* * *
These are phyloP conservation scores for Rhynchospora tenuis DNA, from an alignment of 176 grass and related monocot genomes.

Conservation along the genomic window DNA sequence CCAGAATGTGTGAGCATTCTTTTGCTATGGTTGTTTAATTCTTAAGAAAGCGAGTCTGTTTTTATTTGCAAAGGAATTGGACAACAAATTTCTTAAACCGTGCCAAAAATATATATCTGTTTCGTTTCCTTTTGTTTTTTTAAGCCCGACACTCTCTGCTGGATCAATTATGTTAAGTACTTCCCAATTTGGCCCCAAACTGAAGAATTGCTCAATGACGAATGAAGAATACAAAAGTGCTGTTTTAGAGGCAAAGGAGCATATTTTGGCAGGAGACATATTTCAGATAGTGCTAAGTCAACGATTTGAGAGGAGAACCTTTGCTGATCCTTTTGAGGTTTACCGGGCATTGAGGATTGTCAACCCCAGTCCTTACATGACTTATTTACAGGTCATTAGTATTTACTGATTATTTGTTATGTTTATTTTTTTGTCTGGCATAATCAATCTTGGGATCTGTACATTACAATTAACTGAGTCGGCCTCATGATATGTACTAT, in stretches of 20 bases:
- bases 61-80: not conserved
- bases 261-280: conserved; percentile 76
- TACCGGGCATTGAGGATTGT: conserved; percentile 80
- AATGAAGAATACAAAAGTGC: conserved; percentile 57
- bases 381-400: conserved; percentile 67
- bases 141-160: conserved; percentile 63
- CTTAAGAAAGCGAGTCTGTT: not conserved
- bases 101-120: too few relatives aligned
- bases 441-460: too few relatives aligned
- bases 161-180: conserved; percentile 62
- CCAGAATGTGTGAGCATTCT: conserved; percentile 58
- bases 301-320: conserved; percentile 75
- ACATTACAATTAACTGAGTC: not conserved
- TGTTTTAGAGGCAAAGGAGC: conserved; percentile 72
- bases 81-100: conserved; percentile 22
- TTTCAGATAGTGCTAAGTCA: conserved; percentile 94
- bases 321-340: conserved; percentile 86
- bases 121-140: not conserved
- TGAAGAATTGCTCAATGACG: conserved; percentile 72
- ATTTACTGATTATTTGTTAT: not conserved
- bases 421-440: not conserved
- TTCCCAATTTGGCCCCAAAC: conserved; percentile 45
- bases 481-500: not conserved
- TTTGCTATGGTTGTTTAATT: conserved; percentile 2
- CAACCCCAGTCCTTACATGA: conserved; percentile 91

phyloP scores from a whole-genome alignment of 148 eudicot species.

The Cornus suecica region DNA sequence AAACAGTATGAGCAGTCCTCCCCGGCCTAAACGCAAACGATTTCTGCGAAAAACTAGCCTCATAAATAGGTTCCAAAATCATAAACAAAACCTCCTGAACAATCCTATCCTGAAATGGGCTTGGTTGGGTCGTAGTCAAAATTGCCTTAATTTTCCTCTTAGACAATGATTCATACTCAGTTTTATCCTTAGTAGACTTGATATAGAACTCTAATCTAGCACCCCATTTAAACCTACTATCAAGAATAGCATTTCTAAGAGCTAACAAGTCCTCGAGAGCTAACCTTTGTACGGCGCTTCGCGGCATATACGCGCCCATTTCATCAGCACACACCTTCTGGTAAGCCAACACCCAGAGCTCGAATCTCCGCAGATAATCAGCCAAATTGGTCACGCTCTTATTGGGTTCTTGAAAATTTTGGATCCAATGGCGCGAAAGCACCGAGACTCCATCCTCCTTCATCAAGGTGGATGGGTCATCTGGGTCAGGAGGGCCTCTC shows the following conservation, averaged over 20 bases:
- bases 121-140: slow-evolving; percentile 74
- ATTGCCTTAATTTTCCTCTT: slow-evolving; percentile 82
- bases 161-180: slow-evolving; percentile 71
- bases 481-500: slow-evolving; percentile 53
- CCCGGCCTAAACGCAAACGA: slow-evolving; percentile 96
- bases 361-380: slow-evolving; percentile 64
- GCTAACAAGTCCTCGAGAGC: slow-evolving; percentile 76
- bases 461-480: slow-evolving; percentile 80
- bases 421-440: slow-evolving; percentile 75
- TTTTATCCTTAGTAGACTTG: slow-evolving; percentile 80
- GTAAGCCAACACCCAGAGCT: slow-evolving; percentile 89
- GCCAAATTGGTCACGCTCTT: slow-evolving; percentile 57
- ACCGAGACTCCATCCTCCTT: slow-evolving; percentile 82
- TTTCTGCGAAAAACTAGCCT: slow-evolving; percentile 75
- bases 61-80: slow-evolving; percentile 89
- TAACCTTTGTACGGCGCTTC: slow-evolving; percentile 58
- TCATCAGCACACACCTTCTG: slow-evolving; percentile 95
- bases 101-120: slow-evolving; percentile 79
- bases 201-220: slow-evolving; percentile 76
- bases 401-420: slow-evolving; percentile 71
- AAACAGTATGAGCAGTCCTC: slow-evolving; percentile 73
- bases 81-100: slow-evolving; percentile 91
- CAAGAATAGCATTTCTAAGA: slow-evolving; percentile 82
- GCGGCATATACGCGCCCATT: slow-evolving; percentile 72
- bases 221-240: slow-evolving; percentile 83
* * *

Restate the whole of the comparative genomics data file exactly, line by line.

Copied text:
These are phyloP conservation scores for Rhynchospora tenuis DNA, from an alignment of 176 grass and related monocot genomes.

Conservation along the genomic window DNA sequence CCAGAATGTGTGAGCATTCTTTTGCTATGGTTGTTTAATTCTTAAGAAAGCGAGTCTGTTTTTATTTGCAAAGGAATTGGACAACAAATTTCTTAAACCGTGCCAAAAATATATATCTGTTTCGTTTCCTTTTGTTTTTTTAAGCCCGACACTCTCTGCTGGATCAATTATGTTAAGTACTTCCCAATTTGGCCCCAAACTGAAGAATTGCTCAATGACGAATGAAGAATACAAAAGTGCTGTTTTAGAGGCAAAGGAGCATATTTTGGCAGGAGACATATTTCAGATAGTGCTAAGTCAACGATTTGAGAGGAGAACCTTTGCTGATCCTTTTGAGGTTTACCGGGCATTGAGGATTGTCAACCCCAGTCCTTACATGACTTATTTACAGGTCATTAGTATTTACTGATTATTTGTTATGTTTATTTTTTTGTCTGGCATAATCAATCTTGGGATCTGTACATTACAATTAACTGAGTCGGCCTCATGATATGTACTAT, in stretches of 20 bases:
- bases 61-80: not conserved
- bases 261-280: conserved; percentile 76
- TACCGGGCATTGAGGATTGT: conserved; percentile 80
- AATGAAGAATACAAAAGTGC: conserved; percentile 57
- bases 381-400: conserved; percentile 67
- bases 141-160: conserved; percentile 63
- CTTAAGAAAGCGAGTCTGTT: not conserved
- bases 101-120: too few relatives aligned
- bases 441-460: too few relatives aligned
- bases 161-180: conserved; percentile 62
- CCAGAATGTGTGAGCATTCT: conserved; percentile 58
- bases 301-320: conserved; percentile 75
- ACATTACAATTAACTGAGTC: not conserved
- TGTTTTAGAGGCAAAGGAGC: conserved; percentile 72
- bases 81-100: conserved; percentile 22
- TTTCAGATAGTGCTAAGTCA: conserved; percentile 94
- bases 321-340: conserved; percentile 86
- bases 121-140: not conserved
- TGAAGAATTGCTCAATGACG: conserved; percentile 72
- ATTTACTGATTATTTGTTAT: not conserved
- bases 421-440: not conserved
- TTCCCAATTTGGCCCCAAAC: conserved; percentile 45
- bases 481-500: not conserved
- TTTGCTATGGTTGTTTAATT: conserved; percentile 2
- CAACCCCAGTCCTTACATGA: conserved; percentile 91

phyloP scores from a whole-genome alignment of 148 eudicot species.

The Cornus suecica region DNA sequence AAACAGTATGAGCAGTCCTCCCCGGCCTAAACGCAAACGATTTCTGCGAAAAACTAGCCTCATAAATAGGTTCCAAAATCATAAACAAAACCTCCTGAACAATCCTATCCTGAAATGGGCTTGGTTGGGTCGTAGTCAAAATTGCCTTAATTTTCCTCTTAGACAATGATTCATACTCAGTTTTATCCTTAGTAGACTTGATATAGAACTCTAATCTAGCACCCCATTTAAACCTACTATCAAGAATAGCATTTCTAAGAGCTAACAAGTCCTCGAGAGCTAACCTTTGTACGGCGCTTCGCGGCATATACGCGCCCATTTCATCAGCACACACCTTCTGGTAAGCCAACACCCAGAGCTCGAATCTCCGCAGATAATCAGCCAAATTGGTCACGCTCTTATTGGGTTCTTGAAAATTTTGGATCCAATGGCGCGAAAGCACCGAGACTCCATCCTCCTTCATCAAGGTGGATGGGTCATCTGGGTCAGGAGGGCCTCTC shows the following conservation, averaged over 20 bases:
- bases 121-140: slow-evolving; percentile 74
- ATTGCCTTAATTTTCCTCTT: slow-evolving; percentile 82
- bases 161-180: slow-evolving; percentile 71
- bases 481-500: slow-evolving; percentile 53
- CCCGGCCTAAACGCAAACGA: slow-evolving; percentile 96
- bases 361-380: slow-evolving; percentile 64
- GCTAACAAGTCCTCGAGAGC: slow-evolving; percentile 76
- bases 461-480: slow-evolving; percentile 80
- bases 421-440: slow-evolving; percentile 75
- TTTTATCCTTAGTAGACTTG: slow-evolving; percentile 80
- GTAAGCCAACACCCAGAGCT: slow-evolving; percentile 89
- GCCAAATTGGTCACGCTCTT: slow-evolving; percentile 57
- ACCGAGACTCCATCCTCCTT: slow-evolving; percentile 82
- TTTCTGCGAAAAACTAGCCT: slow-evolving; percentile 75
- bases 61-80: slow-evolving; percentile 89
- TAACCTTTGTACGGCGCTTC: slow-evolving; percentile 58
- TCATCAGCACACACCTTCTG: slow-evolving; percentile 95
- bases 101-120: slow-evolving; percentile 79
- bases 201-220: slow-evolving; percentile 76
- bases 401-420: slow-evolving; percentile 71
- AAACAGTATGAGCAGTCCTC: slow-evolving; percentile 73
- bases 81-100: slow-evolving; percentile 91
- CAAGAATAGCATTTCTAAGA: slow-evolving; percentile 82
- GCGGCATATACGCGCCCATT: slow-evolving; percentile 72
- bases 221-240: slow-evolving; percentile 83